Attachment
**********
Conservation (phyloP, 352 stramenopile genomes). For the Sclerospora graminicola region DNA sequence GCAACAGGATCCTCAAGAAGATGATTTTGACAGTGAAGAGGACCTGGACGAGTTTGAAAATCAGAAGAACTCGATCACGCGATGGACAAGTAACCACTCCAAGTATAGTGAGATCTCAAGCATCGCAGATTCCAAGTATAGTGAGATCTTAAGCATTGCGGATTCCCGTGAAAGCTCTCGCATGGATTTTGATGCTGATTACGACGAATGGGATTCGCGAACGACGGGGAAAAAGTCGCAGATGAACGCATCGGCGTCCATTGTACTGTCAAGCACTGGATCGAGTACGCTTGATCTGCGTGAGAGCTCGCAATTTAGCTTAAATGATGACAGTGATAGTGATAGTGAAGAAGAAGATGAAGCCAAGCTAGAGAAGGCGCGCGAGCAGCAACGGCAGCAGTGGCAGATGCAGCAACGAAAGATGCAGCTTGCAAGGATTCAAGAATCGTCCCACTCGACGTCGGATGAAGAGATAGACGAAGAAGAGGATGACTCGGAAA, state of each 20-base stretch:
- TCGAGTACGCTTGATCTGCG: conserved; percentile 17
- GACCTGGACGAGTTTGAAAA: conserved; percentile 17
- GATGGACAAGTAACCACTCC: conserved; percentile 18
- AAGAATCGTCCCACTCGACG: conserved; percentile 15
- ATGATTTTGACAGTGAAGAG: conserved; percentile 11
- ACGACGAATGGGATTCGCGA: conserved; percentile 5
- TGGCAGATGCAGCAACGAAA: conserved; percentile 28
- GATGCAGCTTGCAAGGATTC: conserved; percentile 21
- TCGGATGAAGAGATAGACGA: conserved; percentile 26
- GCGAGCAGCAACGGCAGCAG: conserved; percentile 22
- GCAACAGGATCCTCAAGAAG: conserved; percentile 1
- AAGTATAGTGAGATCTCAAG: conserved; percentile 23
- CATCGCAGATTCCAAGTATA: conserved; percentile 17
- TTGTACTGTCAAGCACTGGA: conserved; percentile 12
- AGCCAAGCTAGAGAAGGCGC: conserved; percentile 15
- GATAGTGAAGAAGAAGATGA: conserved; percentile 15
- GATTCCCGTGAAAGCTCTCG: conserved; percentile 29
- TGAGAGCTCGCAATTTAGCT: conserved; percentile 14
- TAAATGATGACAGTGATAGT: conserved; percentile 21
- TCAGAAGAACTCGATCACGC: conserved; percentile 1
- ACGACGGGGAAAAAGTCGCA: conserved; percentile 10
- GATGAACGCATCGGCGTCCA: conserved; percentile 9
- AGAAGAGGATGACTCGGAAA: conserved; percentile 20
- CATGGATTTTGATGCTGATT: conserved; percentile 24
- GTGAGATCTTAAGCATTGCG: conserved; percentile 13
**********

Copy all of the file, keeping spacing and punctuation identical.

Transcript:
Conservation (phyloP, 352 stramenopile genomes). For the Sclerospora graminicola region DNA sequence GCAACAGGATCCTCAAGAAGATGATTTTGACAGTGAAGAGGACCTGGACGAGTTTGAAAATCAGAAGAACTCGATCACGCGATGGACAAGTAACCACTCCAAGTATAGTGAGATCTCAAGCATCGCAGATTCCAAGTATAGTGAGATCTTAAGCATTGCGGATTCCCGTGAAAGCTCTCGCATGGATTTTGATGCTGATTACGACGAATGGGATTCGCGAACGACGGGGAAAAAGTCGCAGATGAACGCATCGGCGTCCATTGTACTGTCAAGCACTGGATCGAGTACGCTTGATCTGCGTGAGAGCTCGCAATTTAGCTTAAATGATGACAGTGATAGTGATAGTGAAGAAGAAGATGAAGCCAAGCTAGAGAAGGCGCGCGAGCAGCAACGGCAGCAGTGGCAGATGCAGCAACGAAAGATGCAGCTTGCAAGGATTCAAGAATCGTCCCACTCGACGTCGGATGAAGAGATAGACGAAGAAGAGGATGACTCGGAAA, state of each 20-base stretch:
- TCGAGTACGCTTGATCTGCG: conserved; percentile 17
- GACCTGGACGAGTTTGAAAA: conserved; percentile 17
- GATGGACAAGTAACCACTCC: conserved; percentile 18
- AAGAATCGTCCCACTCGACG: conserved; percentile 15
- ATGATTTTGACAGTGAAGAG: conserved; percentile 11
- ACGACGAATGGGATTCGCGA: conserved; percentile 5
- TGGCAGATGCAGCAACGAAA: conserved; percentile 28
- GATGCAGCTTGCAAGGATTC: conserved; percentile 21
- TCGGATGAAGAGATAGACGA: conserved; percentile 26
- GCGAGCAGCAACGGCAGCAG: conserved; percentile 22
- GCAACAGGATCCTCAAGAAG: conserved; percentile 1
- AAGTATAGTGAGATCTCAAG: conserved; percentile 23
- CATCGCAGATTCCAAGTATA: conserved; percentile 17
- TTGTACTGTCAAGCACTGGA: conserved; percentile 12
- AGCCAAGCTAGAGAAGGCGC: conserved; percentile 15
- GATAGTGAAGAAGAAGATGA: conserved; percentile 15
- GATTCCCGTGAAAGCTCTCG: conserved; percentile 29
- TGAGAGCTCGCAATTTAGCT: conserved; percentile 14
- TAAATGATGACAGTGATAGT: conserved; percentile 21
- TCAGAAGAACTCGATCACGC: conserved; percentile 1
- ACGACGGGGAAAAAGTCGCA: conserved; percentile 10
- GATGAACGCATCGGCGTCCA: conserved; percentile 9
- AGAAGAGGATGACTCGGAAA: conserved; percentile 20
- CATGGATTTTGATGCTGATT: conserved; percentile 24
- GTGAGATCTTAAGCATTGCG: conserved; percentile 13